Reclaiming our gas advantage

9 Mar 2017
Emma Watts

The Victorian Parliament this week passed new bans on unconventional gas supply, days before the release of the Australian Energy Market Operator’s Gas Statement of Opportunities (GSOO)

AEMO predicts gas supply shortfalls within two years in southern states.  In its ‘Neutral’ Scenario, the shortfall could exceed 156 Petajoules (PJ) between 2019 and 2024 and result in either power outages or gas supply cuts, unless action is taken. In a scenario where the NEM were more reliant on gas powered generation, AEMO projects a shortfall of 245 PJ over the same period. A key driver is falling gas production, which AEMO expects to decline by 20% in eastern and south-eastern Australia by 2021, including a 155 PJ (or 38%) reduction in Victoria[1].

AEMO notes the National Electricity Market is highly dependent on gas powered generation to balance intermittent renewable generation output and for system stability particularly in South Australia.  It warns of increasing power outages when gas powered generation cannot respond fast enough to meet demand.

“AEMO projects that declining gas supplies could result in electricity supply shortfalls between 2019 and 2021 of approximately 80 GWh to 363 GWh across SA, NSW, and Victoria.”[2]

Source: AEMO Gas Statement of Opportunities 2017

The Victorian bans this week come despite the State having the largest manufacturing sector dependent on gas, the biggest gas consuming households and a generation sector which will soon lose 14% of its firm capacity in Hazelwood Power Station. Nearly 2 million Victorian households rely on natural gas for hot water, heating and cooking.

Internationally, it’s a very different story. Gas is a powerhouse in the United States where commercial customers are experiencing the lowest natural gas prices in decades.

Policy-driven Gas Shortages

Barriers to gas exploration and development has reduced new gas supplies entering the domestic market resulting in upward pressure on domestic gas prices. The risk of state government intervention has also reduced appetite for investment.

The Victorian intervention is the most stringent of all states in its treatment of gas development. This week the Victorian Government passed legislation to permanently ban all onshore unconventional gas exploration and development, including fracking and coal seam gas. It also extended the moratorium on conventional onshore gas exploration and development to 2020.

Unnecessary restrictions on gas explorations and development by state governments including Victoria and Northern Territory place upward pressure on gas prices. An evidence-based national approach to gas exploration and production, such as that provided by the Academy of Technological Science and Engineering[3], could provide incentives for industry to recommence exploration activities, placing downward pressure on long-term gas supply and prices.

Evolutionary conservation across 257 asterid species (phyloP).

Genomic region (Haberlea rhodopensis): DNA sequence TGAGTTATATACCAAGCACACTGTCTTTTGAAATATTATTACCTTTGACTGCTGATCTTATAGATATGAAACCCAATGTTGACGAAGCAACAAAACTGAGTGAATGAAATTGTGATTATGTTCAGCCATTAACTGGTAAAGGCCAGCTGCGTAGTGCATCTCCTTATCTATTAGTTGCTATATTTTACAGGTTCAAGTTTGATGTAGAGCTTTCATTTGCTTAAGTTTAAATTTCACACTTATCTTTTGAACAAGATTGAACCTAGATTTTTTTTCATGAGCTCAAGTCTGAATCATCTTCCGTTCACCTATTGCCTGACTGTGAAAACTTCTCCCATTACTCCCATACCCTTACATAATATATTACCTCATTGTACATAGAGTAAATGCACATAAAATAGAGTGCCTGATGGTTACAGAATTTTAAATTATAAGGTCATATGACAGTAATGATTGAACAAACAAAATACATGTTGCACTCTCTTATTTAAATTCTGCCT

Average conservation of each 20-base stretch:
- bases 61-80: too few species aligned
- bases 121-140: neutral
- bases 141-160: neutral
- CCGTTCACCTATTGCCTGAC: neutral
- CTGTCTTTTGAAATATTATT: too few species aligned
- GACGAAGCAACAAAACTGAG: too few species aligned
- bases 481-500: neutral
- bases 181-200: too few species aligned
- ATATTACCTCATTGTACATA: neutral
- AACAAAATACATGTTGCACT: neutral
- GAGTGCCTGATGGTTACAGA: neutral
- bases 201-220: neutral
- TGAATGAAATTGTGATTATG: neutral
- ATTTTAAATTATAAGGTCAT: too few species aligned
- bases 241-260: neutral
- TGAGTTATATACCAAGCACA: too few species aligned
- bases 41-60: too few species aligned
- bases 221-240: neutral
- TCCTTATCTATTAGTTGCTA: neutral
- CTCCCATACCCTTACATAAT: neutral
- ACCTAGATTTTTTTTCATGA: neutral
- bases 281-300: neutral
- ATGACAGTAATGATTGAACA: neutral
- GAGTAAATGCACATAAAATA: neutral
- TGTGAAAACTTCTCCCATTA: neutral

The constraints on supply have clear consequences for the Australian economy, as ACCC Chair Rod Sims warned in Senate estimates this week:

The Australian gas market is short of gas—on the east coast, we are talking about, not the west coast—and does not have enough competing gas suppliers. So we really do have a problem…. There are a lot of manufacturing companies, particularly—industrial companies—that are dependent on gas, either because they use it as a feedstock or because they use it as a source of energy and it is hard to change. I think the current issues in the gas industry, particularly the very high prices and the difficulty of getting gas, are going to cause manufacturing a very big problem.” Rod Sims[4] (page 107)

The ACCC highlighted the significant supply development required in east coast gas markets in its 2016 Report[5] “Inquiry into the east coast gas market”.

The ACCC warned of the potential for Government bans to exacerbate tight markets and recommended explicitly in 2016:

Governments should consider adopting regulatory regimes to manage the risks of individual gas supply projects on a case by case basis rather than using blanket moratoria. Governments should take into consideration the significant effects that moratoria and other restrictions on gas development may have on gas users.

The Australian Energy Market Operator (AEMO)[6]predicts that the retirement of Hazelwood will cause a spike in gas consumption for 2017-19 due to additional demand for gas for power generation. The greatest challenge is expected to occur between 2018 and 2024. Gas supply may be stretched further if additional gas is required for power generation as highlighted in Jacobs modelling for Energy Networks Australia.[7]   This study found that, under all scenarios, the contribution of gas-fired power generation in 2030 would need to increase by at least 280% to 73,000 GWh per year, to enable Australia to reach its 2030 abatement target.

The US experience